Profound Assholes Volume Six: Is Relevancy Worth Your Soul?


Today, we talk relevancy. It's a topic which floats above all our heads, espcially with the emergence of faux reality television program. What will people do to become relevant? And what will they do to maintain that "relevance?" Is this social construct worth our souls? Drizzle and I discuss.

Drizzle: I just saw a Waka Flocka Flame 2016 bumper sticker.


Speed: Yeah. That was a thing at one point this year. Because people forgot he's


  1. Under 35 and ineligible
  2. Been in jail on criminal charges and is ineligible
  3. Just...no.

Drizzle: It's a joke. I get it (laughs sarcastically). I'm more on the "Waka Flocka 'who'?" trail these days. Where's he been? Other than on this nigga's bumper sticker?

Speed: On Love and Hip-Hop Atlanta. White people love him now because of his work with Major Lazer and those types. Oh, and the Pixels soundtrack.

Drizzle: So...he's cooning on reality TV now? I hate reality TV. There's a meme for this somewhere (looks at phone).

Speed: That's the new thing for kind of washed-up rappers. But, at least he still puts out music. For instance, his freestyle over the "Fire Squad" beat.

Drizzle: "Fire Squad," as K.R.I.T. said regarding the "Control" beat, is like an ugly bitch everybody fucked raw.

Speed: So, in other words...today, we're talking reality TV?

Drizzle: No. We're talking relevancy.


Speed: Boom.

Drizzle: Oh, you knew I wasn't going to give you bullshit...

Speed: Oh, yeah. Of course. If you did, I'd kind of have to look at you with the Nick Young face like "bruh...where's the fire? That's it?"

Drizzle: Everyone has a hard time dealing with this point: does anything we do matter?

Speed: Yes and no. I say no because the time we spend on this Earth, it's finite and humans tend to think small. That's why most rappers never see more than neighborhood success. Therefore, anything we do is limited. We're thinking about the wrong things because of this limitation, thus bringing us back to the "me me me me me" aspect we've discussed before.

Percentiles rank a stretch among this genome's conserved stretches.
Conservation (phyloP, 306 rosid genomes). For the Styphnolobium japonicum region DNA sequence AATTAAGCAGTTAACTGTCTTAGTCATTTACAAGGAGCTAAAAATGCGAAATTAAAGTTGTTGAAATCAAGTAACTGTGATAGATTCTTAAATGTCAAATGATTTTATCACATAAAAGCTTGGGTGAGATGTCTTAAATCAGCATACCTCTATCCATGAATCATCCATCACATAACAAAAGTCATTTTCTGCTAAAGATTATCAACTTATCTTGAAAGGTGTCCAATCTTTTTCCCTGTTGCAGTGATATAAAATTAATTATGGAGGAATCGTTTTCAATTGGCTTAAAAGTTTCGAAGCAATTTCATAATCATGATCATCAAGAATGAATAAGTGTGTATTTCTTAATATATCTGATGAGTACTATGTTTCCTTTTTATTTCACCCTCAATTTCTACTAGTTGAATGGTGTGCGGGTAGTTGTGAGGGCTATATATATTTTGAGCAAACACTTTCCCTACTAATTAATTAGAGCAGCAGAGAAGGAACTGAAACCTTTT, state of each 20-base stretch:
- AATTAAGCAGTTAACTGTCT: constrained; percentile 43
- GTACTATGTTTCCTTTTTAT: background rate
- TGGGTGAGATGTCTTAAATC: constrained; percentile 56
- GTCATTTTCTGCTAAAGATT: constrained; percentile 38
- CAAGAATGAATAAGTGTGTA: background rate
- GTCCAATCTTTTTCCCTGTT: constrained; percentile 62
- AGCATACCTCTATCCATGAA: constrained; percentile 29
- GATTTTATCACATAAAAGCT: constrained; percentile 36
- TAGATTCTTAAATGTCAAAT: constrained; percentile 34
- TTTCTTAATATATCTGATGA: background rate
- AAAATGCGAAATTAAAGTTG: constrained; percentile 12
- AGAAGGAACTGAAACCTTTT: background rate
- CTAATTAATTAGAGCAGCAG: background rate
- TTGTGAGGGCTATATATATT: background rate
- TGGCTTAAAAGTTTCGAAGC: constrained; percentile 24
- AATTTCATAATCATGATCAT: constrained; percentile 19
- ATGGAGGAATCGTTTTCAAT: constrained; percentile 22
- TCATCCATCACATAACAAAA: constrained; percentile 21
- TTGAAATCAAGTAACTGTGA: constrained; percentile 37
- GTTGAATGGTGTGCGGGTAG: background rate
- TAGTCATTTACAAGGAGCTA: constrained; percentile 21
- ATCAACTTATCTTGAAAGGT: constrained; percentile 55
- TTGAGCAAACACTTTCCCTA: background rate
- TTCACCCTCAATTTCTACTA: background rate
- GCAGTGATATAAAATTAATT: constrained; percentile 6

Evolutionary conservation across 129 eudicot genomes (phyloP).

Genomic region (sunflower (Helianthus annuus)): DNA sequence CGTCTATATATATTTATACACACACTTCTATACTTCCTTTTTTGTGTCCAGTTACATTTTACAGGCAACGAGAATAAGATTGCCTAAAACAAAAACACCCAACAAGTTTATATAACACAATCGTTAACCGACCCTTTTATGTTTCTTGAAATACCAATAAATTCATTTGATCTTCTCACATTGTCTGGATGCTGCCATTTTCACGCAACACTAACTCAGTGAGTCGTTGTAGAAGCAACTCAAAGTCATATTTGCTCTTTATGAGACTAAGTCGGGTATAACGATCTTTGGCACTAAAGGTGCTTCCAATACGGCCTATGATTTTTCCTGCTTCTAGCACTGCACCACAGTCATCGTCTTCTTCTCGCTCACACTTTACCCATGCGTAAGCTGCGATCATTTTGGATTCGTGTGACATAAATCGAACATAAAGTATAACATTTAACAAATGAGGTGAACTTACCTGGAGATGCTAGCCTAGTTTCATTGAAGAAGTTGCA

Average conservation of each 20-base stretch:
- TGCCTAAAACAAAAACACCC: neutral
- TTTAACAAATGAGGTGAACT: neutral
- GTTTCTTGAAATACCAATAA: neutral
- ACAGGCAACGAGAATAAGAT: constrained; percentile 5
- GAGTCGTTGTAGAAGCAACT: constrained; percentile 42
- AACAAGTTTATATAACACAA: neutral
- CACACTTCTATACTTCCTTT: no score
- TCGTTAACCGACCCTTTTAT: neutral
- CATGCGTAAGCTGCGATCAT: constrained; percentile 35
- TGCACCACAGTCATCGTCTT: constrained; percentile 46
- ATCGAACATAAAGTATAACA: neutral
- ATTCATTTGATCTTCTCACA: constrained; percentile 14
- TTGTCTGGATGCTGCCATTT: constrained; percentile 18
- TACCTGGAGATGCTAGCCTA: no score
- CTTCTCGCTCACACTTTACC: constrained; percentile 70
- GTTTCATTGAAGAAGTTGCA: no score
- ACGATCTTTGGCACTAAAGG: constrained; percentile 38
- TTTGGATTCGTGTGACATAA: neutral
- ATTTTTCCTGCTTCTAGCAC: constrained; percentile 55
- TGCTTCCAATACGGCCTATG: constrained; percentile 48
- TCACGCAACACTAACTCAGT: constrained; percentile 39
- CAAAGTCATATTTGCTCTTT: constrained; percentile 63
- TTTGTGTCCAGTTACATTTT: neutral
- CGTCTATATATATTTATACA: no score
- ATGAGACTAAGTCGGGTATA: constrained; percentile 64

However, I'd say what we do does matter, even if it's only on a small scale. I'm a firm believer in the idea of karma and doing well unto others. So, even if it's not a magnificent impact, making one random person smile, for instance, it helps me know that "hey, I'm doing something good." That's even if it's a moot point the size of the universe.

Drizzle: (laughs) Well, that was in-depth. I agree in some ways. But, Waka Flocka Flame matters (pauses, then delivers the following quote in a Maury Povich-esque voice). The lie detector determined...that was a lie. He doesn't. Sorry, Waka. Your influence is nil at this point. Well, at least it's not what he really wants.

Speed: Explain.

Drizzle: He's fallen to the wayside for just about everyone else on Earth.

Speed: Agreed. I assume there's more to the argument.

Drizzle: Of course. We all want our influence to be "X." But, 99.99999% of the time? It's "Y."

Speed: That much, I've realized out the gate with the reboot of the site and the music and in real life.

Drizzle: Since we're talking Waka, let's deal with the hippity-hoppers first. They all wanna be the next Pac, the Big, the next Jay Z. But, most'll be lucky if they're the next Akinyele. 

Speed: At least they'll get to put it in someone's mouth.

Drizzle: (laughs boisterously) But, Akinyele's known for that...but his real power and contribution is in his strip joints (Ed. Note: Akinyele owns the King of Diamonds chain). That's not exactly a bad life for all the self-proclaimed hustlers out there. But, in reality? Most will most likely end up broke. I mean, if 50 can go through bankruptcy, so can your ass.

Speed: Hopefully, I don't ever go bankrupt. That'd suck, to say the least.

Drizzle: Indeed. But, what they think makes them relevant...doesn't. You ain't hip-hop, Waka. You don't deserve a bumper sticker. You are a joke, Mr. Flame and that hurts my heart. Because, at the end of the day, your relevance is based on being a joke for white people. He went and made reality TV and started recording EDM bullshit. Jeez, I need to write a book. I'd call it So You're An Irrelevant: What to Do (and Not Do). I could save careers.